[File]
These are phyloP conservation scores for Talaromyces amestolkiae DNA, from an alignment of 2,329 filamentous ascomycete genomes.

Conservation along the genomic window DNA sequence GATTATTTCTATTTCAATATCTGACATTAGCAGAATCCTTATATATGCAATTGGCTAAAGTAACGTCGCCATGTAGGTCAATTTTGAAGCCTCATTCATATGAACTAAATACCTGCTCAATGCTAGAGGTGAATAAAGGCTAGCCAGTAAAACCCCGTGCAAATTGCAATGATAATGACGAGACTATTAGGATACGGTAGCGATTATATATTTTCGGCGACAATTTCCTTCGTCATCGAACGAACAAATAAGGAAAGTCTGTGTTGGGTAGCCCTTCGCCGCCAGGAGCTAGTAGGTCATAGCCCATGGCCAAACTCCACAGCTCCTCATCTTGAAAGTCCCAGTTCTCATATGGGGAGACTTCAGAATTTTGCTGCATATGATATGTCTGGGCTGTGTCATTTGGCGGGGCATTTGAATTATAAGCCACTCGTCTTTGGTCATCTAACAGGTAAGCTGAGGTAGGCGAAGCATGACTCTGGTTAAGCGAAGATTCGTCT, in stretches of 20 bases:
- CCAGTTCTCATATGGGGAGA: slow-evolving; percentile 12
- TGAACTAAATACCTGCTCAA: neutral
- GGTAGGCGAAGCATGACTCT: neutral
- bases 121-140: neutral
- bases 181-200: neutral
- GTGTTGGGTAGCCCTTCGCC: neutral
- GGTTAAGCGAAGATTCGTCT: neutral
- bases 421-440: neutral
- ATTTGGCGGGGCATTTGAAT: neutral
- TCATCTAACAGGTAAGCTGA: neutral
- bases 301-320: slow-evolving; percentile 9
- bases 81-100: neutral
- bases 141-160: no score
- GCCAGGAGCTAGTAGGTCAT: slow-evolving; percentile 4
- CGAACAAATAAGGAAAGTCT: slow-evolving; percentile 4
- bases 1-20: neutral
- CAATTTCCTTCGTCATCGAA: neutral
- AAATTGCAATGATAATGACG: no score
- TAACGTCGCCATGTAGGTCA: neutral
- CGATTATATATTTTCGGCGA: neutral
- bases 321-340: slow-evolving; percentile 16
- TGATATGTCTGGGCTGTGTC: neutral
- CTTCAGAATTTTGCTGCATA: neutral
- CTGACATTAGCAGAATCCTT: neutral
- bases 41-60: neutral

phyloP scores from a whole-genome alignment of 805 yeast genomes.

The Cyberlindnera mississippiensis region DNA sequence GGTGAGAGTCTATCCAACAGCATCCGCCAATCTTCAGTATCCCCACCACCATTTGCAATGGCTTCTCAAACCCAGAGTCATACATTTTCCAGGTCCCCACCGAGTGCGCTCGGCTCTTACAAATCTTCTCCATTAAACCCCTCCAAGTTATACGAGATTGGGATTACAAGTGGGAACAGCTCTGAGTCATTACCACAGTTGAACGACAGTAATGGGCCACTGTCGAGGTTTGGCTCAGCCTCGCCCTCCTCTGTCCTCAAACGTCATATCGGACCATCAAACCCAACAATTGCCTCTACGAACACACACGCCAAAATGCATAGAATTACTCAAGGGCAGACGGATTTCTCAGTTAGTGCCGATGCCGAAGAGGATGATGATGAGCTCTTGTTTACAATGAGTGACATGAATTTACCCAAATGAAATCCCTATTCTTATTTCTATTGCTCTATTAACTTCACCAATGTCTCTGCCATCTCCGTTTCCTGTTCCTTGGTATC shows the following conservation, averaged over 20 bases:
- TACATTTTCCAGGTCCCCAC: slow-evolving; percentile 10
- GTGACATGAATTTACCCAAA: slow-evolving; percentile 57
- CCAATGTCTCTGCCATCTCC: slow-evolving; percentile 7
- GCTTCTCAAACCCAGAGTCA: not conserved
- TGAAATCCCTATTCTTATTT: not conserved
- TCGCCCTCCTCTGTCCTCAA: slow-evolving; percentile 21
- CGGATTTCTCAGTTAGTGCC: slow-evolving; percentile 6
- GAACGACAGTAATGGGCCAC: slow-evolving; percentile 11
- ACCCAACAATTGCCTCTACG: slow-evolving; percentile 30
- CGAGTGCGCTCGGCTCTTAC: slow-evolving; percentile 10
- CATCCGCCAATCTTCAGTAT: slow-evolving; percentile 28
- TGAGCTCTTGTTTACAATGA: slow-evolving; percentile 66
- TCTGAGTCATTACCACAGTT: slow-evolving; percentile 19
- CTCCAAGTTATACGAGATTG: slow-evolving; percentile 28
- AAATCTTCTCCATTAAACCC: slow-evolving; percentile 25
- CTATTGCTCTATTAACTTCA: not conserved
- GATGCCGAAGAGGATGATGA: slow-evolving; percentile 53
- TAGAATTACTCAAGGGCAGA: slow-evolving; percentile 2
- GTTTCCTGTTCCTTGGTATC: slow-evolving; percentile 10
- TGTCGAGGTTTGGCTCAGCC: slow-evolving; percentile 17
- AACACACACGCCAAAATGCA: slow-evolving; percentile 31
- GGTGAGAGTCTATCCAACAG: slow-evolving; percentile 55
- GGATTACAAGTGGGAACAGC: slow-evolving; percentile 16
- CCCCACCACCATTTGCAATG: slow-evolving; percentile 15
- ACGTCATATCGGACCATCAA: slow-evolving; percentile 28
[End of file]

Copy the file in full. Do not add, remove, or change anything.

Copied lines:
These are phyloP conservation scores for Talaromyces amestolkiae DNA, from an alignment of 2,329 filamentous ascomycete genomes.

Conservation along the genomic window DNA sequence GATTATTTCTATTTCAATATCTGACATTAGCAGAATCCTTATATATGCAATTGGCTAAAGTAACGTCGCCATGTAGGTCAATTTTGAAGCCTCATTCATATGAACTAAATACCTGCTCAATGCTAGAGGTGAATAAAGGCTAGCCAGTAAAACCCCGTGCAAATTGCAATGATAATGACGAGACTATTAGGATACGGTAGCGATTATATATTTTCGGCGACAATTTCCTTCGTCATCGAACGAACAAATAAGGAAAGTCTGTGTTGGGTAGCCCTTCGCCGCCAGGAGCTAGTAGGTCATAGCCCATGGCCAAACTCCACAGCTCCTCATCTTGAAAGTCCCAGTTCTCATATGGGGAGACTTCAGAATTTTGCTGCATATGATATGTCTGGGCTGTGTCATTTGGCGGGGCATTTGAATTATAAGCCACTCGTCTTTGGTCATCTAACAGGTAAGCTGAGGTAGGCGAAGCATGACTCTGGTTAAGCGAAGATTCGTCT, in stretches of 20 bases:
- CCAGTTCTCATATGGGGAGA: slow-evolving; percentile 12
- TGAACTAAATACCTGCTCAA: neutral
- GGTAGGCGAAGCATGACTCT: neutral
- bases 121-140: neutral
- bases 181-200: neutral
- GTGTTGGGTAGCCCTTCGCC: neutral
- GGTTAAGCGAAGATTCGTCT: neutral
- bases 421-440: neutral
- ATTTGGCGGGGCATTTGAAT: neutral
- TCATCTAACAGGTAAGCTGA: neutral
- bases 301-320: slow-evolving; percentile 9
- bases 81-100: neutral
- bases 141-160: no score
- GCCAGGAGCTAGTAGGTCAT: slow-evolving; percentile 4
- CGAACAAATAAGGAAAGTCT: slow-evolving; percentile 4
- bases 1-20: neutral
- CAATTTCCTTCGTCATCGAA: neutral
- AAATTGCAATGATAATGACG: no score
- TAACGTCGCCATGTAGGTCA: neutral
- CGATTATATATTTTCGGCGA: neutral
- bases 321-340: slow-evolving; percentile 16
- TGATATGTCTGGGCTGTGTC: neutral
- CTTCAGAATTTTGCTGCATA: neutral
- CTGACATTAGCAGAATCCTT: neutral
- bases 41-60: neutral

phyloP scores from a whole-genome alignment of 805 yeast genomes.

The Cyberlindnera mississippiensis region DNA sequence GGTGAGAGTCTATCCAACAGCATCCGCCAATCTTCAGTATCCCCACCACCATTTGCAATGGCTTCTCAAACCCAGAGTCATACATTTTCCAGGTCCCCACCGAGTGCGCTCGGCTCTTACAAATCTTCTCCATTAAACCCCTCCAAGTTATACGAGATTGGGATTACAAGTGGGAACAGCTCTGAGTCATTACCACAGTTGAACGACAGTAATGGGCCACTGTCGAGGTTTGGCTCAGCCTCGCCCTCCTCTGTCCTCAAACGTCATATCGGACCATCAAACCCAACAATTGCCTCTACGAACACACACGCCAAAATGCATAGAATTACTCAAGGGCAGACGGATTTCTCAGTTAGTGCCGATGCCGAAGAGGATGATGATGAGCTCTTGTTTACAATGAGTGACATGAATTTACCCAAATGAAATCCCTATTCTTATTTCTATTGCTCTATTAACTTCACCAATGTCTCTGCCATCTCCGTTTCCTGTTCCTTGGTATC shows the following conservation, averaged over 20 bases:
- TACATTTTCCAGGTCCCCAC: slow-evolving; percentile 10
- GTGACATGAATTTACCCAAA: slow-evolving; percentile 57
- CCAATGTCTCTGCCATCTCC: slow-evolving; percentile 7
- GCTTCTCAAACCCAGAGTCA: not conserved
- TGAAATCCCTATTCTTATTT: not conserved
- TCGCCCTCCTCTGTCCTCAA: slow-evolving; percentile 21
- CGGATTTCTCAGTTAGTGCC: slow-evolving; percentile 6
- GAACGACAGTAATGGGCCAC: slow-evolving; percentile 11
- ACCCAACAATTGCCTCTACG: slow-evolving; percentile 30
- CGAGTGCGCTCGGCTCTTAC: slow-evolving; percentile 10
- CATCCGCCAATCTTCAGTAT: slow-evolving; percentile 28
- TGAGCTCTTGTTTACAATGA: slow-evolving; percentile 66
- TCTGAGTCATTACCACAGTT: slow-evolving; percentile 19
- CTCCAAGTTATACGAGATTG: slow-evolving; percentile 28
- AAATCTTCTCCATTAAACCC: slow-evolving; percentile 25
- CTATTGCTCTATTAACTTCA: not conserved
- GATGCCGAAGAGGATGATGA: slow-evolving; percentile 53
- TAGAATTACTCAAGGGCAGA: slow-evolving; percentile 2
- GTTTCCTGTTCCTTGGTATC: slow-evolving; percentile 10
- TGTCGAGGTTTGGCTCAGCC: slow-evolving; percentile 17
- AACACACACGCCAAAATGCA: slow-evolving; percentile 31
- GGTGAGAGTCTATCCAACAG: slow-evolving; percentile 55
- GGATTACAAGTGGGAACAGC: slow-evolving; percentile 16
- CCCCACCACCATTTGCAATG: slow-evolving; percentile 15
- ACGTCATATCGGACCATCAA: slow-evolving; percentile 28